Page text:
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Entertainment Weekly, No. 880/881, June 9, 2006


Whitney Pastorek interviews Elvis Costello and Allen Toussaint.


David Browne reviews The River In Reverse.

Images

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Page scan.


Mourning after


David Browne

Reuniting with Allen Toussaint, Elvis Costello does his part to keep New Orleans alive.

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You know the drill by now: Another year, another chance for Elvis Costello to dabble in a genre that doesn't come naturally to him. I know that sounds cruel; after all, we should be encouraging musicians to stretch out. But in light of his derivative classical pieces and torturous jazz experiments, you have to wonder if anyone around Costello has the guts to tell him his ideas aren't always worth preserving on record.

The River in Reverse, Costello's collaboration with revered New Orleans songwriter-producer-pianist Allen Toussaint, could have fallen victim to some of the same problems as his previous side projects: How easily would the Big Easy come to him? But Costello's longtime love of R&B, dating back at least to the Stax-tinged Get Happy!!, saves it from self-indulgence (and the vocal strain heard on some of his other forays). The album is roughly divided between covers of old Toussaint songs and new tunes written by both men, and Costello sounds at home in Toussaint's steady-rolling supper-club funk. The men have worked together on and off since the '80s (that is Toussaint's piano playing on Spike's "Deep Dark Truthful Mirror"), and their camaraderie is evident in the record's confident tone.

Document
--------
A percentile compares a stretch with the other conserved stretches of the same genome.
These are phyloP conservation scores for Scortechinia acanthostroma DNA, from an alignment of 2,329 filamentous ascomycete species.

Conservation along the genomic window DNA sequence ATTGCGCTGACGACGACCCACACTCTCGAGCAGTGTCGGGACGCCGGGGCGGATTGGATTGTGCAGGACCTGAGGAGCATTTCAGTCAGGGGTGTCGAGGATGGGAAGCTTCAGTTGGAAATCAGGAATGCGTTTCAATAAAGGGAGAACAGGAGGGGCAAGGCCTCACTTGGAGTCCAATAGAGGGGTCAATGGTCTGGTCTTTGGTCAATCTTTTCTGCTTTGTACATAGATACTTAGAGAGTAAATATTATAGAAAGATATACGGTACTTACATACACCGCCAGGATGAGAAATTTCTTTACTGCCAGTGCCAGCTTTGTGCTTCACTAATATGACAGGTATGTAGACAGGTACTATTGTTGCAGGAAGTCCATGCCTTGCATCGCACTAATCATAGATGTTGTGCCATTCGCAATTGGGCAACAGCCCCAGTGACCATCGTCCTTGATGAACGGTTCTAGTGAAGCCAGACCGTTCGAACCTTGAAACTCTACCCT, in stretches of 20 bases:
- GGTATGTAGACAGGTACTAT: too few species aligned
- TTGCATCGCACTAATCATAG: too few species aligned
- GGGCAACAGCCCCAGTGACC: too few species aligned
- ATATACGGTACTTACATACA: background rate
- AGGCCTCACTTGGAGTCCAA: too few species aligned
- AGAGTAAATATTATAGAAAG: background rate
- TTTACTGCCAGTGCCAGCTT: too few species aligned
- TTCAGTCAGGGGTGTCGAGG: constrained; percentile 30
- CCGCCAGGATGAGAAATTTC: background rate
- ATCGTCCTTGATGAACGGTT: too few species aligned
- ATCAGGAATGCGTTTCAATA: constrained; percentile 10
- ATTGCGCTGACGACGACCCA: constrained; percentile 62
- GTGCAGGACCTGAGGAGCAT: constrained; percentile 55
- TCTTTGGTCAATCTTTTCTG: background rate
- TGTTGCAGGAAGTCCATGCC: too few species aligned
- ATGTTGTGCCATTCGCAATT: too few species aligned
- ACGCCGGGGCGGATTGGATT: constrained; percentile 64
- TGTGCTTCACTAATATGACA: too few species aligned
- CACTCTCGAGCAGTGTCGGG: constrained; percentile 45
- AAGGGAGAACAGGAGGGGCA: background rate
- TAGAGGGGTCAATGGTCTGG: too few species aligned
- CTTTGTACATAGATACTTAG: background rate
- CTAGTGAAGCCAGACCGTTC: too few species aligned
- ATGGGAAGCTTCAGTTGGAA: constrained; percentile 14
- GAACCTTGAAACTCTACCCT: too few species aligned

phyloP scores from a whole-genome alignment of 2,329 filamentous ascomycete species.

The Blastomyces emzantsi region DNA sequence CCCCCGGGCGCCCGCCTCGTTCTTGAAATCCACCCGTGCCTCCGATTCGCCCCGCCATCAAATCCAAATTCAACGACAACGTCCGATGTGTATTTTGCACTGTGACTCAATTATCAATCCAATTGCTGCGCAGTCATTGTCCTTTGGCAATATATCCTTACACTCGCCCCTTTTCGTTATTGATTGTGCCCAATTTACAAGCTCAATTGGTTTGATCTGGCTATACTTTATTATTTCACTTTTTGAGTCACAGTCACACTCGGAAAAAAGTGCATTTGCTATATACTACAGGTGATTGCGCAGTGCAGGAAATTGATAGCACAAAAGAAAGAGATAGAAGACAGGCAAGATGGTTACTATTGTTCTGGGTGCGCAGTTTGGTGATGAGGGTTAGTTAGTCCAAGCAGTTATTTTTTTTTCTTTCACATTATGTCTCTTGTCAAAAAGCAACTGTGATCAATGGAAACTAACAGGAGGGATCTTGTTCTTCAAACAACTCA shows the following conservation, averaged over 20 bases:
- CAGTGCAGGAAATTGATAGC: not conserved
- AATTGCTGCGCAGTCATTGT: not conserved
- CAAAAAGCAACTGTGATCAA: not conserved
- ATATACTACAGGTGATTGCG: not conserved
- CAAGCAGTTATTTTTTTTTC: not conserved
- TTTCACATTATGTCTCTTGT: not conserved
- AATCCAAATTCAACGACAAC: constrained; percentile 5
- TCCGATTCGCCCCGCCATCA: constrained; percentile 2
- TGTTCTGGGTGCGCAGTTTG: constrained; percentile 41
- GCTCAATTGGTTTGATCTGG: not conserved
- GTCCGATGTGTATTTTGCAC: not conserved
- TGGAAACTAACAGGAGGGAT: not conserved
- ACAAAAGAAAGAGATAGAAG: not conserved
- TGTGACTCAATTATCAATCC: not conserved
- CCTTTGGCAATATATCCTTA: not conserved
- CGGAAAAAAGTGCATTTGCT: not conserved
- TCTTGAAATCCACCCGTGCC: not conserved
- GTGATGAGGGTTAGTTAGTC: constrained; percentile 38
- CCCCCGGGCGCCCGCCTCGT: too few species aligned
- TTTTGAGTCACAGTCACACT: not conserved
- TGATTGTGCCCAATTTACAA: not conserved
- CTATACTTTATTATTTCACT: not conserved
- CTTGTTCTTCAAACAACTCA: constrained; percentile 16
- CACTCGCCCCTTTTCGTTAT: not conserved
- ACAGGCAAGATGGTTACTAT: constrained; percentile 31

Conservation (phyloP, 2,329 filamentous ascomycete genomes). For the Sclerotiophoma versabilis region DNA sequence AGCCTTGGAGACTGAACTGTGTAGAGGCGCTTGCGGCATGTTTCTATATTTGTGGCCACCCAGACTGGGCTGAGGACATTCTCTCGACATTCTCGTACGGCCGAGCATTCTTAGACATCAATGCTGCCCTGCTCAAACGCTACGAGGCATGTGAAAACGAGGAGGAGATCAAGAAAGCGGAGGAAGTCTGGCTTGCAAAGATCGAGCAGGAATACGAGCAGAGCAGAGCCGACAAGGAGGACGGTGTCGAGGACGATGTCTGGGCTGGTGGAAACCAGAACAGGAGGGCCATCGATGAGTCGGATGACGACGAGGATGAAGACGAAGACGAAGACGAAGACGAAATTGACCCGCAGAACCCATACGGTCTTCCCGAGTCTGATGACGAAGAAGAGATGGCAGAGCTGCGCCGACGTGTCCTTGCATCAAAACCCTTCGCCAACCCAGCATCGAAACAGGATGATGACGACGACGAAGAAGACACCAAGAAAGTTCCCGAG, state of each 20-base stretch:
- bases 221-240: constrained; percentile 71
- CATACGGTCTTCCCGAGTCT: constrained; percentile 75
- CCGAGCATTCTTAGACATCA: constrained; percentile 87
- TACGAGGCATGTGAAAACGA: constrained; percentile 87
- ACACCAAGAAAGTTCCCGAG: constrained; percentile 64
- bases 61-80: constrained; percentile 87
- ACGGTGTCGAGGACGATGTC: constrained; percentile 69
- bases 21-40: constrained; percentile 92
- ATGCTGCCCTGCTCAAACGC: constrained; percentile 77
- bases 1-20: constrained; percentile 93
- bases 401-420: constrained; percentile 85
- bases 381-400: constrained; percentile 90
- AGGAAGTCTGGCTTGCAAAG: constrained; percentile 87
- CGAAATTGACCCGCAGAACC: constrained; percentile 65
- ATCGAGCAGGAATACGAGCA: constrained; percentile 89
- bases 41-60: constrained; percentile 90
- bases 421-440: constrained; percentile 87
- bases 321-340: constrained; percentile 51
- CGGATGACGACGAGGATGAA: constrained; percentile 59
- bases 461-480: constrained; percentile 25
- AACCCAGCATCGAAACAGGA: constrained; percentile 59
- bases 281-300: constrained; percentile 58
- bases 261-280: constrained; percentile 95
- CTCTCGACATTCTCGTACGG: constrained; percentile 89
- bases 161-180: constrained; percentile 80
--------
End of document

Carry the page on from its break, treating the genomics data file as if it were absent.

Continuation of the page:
But what truly holds the album together is the ghost of Katrina hovering over it. In its original incarnation, Toussaint's 1970 song "On Your Way Down" was a fairly mild put-down; in Costello's hands, it becomes a scalding tongue-lashing, clearly aimed at those responsible for the disaster. With its images of the impoverished and homeless, a buoyant remake of the 1970 tune "Who's Gonna Help Brother Get Further?" (the only track sung alone by the smooth-voiced Toussaint) feels like it could have been written last August. The same goes for a charged, Attractions-reminiscent run-through of the nearly 40-year-old "Tears, Tears, and More Tears."

Costello can still oversing and overwrite: The title track's idiosyncratic melody distracts from his anguished, elegiac lyrics, and he's not a natural soul belter. But even when he threatens to turn baroque, as in "Broken Promise Land," Toussaint rescues him. That newly penned collaboration, with its obvious flood references ("How high shall we build this wall?"), has more musical fits and starts than a jammed highway, but Toussaint's sublime horn arrangement uplifts it. Moments like those are also reminders of what New Orleans once gave to music, and hopefully will again.

Grade: B+



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Cover and contents page.